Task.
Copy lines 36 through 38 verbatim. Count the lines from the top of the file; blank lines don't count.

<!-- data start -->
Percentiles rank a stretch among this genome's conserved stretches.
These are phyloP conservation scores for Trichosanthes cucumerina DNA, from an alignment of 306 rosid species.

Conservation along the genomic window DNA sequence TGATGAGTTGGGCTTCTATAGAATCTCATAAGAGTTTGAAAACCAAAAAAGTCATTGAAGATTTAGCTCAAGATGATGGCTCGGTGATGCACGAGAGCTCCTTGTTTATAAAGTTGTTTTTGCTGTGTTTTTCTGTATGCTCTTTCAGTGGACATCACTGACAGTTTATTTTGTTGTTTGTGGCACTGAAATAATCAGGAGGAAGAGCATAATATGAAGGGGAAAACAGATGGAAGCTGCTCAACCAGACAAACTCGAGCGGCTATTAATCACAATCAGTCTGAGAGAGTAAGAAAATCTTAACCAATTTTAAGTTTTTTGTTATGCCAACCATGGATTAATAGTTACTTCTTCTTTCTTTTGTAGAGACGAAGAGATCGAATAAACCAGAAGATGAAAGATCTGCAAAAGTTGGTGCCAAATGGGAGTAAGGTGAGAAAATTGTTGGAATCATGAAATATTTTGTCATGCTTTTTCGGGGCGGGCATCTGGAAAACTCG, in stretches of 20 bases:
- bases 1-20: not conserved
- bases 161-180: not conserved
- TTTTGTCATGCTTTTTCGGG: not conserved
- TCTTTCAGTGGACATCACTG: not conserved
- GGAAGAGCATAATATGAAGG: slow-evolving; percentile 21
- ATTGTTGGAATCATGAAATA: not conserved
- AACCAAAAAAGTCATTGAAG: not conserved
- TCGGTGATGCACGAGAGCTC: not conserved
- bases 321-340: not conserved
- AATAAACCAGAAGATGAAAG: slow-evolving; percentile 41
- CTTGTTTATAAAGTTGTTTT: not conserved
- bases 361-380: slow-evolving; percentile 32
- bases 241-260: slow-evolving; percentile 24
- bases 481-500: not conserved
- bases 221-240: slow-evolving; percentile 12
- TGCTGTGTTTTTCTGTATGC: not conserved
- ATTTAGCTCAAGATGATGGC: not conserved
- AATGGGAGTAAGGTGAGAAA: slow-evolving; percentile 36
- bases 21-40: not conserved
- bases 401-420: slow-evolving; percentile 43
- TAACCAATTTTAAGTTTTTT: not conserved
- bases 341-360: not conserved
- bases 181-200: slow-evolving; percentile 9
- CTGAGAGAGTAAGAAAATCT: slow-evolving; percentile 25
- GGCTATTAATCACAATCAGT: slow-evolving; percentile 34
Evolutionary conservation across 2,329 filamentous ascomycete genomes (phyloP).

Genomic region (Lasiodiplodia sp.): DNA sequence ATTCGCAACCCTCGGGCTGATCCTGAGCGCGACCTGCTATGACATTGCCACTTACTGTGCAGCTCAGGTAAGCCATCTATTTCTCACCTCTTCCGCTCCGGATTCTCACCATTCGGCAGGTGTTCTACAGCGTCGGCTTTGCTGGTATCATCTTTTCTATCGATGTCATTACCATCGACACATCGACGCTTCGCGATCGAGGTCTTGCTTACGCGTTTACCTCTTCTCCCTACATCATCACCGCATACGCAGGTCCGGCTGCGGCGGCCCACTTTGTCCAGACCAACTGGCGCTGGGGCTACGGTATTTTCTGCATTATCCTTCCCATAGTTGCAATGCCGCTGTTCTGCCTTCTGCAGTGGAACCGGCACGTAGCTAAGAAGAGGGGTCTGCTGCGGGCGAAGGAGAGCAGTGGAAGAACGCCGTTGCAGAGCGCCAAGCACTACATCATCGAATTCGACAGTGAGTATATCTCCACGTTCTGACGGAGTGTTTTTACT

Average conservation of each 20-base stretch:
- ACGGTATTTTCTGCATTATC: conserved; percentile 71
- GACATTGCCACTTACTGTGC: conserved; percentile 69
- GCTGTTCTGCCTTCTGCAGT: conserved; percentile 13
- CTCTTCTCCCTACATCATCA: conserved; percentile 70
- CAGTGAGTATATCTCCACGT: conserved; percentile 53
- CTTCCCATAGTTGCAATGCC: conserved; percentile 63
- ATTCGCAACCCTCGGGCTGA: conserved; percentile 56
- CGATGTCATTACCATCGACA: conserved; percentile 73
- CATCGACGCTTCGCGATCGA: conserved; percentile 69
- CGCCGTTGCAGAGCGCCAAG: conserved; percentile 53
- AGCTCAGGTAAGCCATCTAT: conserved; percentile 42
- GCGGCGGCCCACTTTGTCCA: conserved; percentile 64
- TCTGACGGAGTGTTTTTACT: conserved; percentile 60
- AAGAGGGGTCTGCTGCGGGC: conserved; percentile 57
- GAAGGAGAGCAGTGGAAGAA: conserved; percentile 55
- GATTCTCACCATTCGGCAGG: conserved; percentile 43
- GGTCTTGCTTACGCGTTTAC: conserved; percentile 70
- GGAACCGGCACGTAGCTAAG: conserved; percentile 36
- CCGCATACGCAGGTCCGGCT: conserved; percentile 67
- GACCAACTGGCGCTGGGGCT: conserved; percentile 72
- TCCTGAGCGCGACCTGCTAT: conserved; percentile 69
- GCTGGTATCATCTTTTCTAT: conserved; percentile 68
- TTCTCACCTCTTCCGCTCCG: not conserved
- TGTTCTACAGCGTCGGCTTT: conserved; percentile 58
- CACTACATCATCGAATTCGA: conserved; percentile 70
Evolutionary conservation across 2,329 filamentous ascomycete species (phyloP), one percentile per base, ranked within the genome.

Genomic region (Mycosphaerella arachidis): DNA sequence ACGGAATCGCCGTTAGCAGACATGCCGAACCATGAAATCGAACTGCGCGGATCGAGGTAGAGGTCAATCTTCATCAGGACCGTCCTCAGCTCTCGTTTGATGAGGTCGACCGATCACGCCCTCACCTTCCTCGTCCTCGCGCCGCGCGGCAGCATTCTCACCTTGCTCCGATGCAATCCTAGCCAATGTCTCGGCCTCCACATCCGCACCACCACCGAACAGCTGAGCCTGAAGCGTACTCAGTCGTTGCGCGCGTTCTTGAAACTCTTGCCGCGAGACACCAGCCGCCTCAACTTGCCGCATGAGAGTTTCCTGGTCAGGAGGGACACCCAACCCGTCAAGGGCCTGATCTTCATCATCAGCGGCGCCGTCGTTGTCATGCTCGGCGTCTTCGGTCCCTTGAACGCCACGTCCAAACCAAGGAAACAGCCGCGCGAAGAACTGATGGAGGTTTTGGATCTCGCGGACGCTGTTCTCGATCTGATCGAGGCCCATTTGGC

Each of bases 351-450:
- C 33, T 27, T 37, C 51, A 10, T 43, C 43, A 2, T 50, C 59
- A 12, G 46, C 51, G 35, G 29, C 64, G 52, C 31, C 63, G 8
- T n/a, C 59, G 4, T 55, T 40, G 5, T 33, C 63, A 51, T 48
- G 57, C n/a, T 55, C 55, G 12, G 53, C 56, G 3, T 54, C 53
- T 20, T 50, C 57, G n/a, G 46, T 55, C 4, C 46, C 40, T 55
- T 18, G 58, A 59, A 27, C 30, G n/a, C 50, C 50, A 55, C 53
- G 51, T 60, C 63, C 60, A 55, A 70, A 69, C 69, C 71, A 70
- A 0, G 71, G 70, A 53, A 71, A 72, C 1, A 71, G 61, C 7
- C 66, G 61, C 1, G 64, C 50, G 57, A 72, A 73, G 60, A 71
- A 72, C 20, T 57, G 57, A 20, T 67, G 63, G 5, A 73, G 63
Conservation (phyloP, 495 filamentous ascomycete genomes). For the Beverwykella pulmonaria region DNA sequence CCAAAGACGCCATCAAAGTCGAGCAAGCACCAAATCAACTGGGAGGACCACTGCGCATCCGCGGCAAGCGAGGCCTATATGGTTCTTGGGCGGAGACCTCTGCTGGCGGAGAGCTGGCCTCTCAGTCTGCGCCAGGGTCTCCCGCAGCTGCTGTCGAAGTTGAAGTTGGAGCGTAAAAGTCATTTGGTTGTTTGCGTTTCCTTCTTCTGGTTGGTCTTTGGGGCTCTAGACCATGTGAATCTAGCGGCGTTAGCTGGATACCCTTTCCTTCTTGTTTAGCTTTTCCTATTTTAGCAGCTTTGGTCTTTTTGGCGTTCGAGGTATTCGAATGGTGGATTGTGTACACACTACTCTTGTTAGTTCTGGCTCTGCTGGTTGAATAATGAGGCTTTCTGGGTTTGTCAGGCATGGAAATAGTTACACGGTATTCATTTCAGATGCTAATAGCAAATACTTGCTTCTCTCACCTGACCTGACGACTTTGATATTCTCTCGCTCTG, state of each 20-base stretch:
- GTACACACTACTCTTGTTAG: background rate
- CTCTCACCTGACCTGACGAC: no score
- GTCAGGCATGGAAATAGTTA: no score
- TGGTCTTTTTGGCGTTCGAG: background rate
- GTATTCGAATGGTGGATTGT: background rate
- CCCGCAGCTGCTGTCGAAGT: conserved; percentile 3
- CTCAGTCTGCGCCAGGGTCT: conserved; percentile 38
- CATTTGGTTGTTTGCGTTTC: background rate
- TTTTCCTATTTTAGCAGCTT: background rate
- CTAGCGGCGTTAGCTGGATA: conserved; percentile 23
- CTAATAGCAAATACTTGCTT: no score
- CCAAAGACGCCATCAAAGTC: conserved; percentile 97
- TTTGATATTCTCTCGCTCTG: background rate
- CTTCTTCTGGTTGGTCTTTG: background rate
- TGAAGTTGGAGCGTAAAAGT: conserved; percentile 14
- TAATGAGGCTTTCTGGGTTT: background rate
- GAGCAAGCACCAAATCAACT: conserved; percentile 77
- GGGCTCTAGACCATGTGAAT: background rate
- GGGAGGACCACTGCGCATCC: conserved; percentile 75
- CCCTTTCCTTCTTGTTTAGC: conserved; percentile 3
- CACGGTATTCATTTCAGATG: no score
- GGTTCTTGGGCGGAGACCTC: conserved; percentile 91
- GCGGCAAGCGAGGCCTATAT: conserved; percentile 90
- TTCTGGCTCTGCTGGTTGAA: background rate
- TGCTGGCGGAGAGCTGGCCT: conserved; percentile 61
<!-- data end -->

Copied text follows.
- CAGTGAGTATATCTCCACGT: conserved; percentile 53
- CTTCCCATAGTTGCAATGCC: conserved; percentile 63
- ATTCGCAACCCTCGGGCTGA: conserved; percentile 56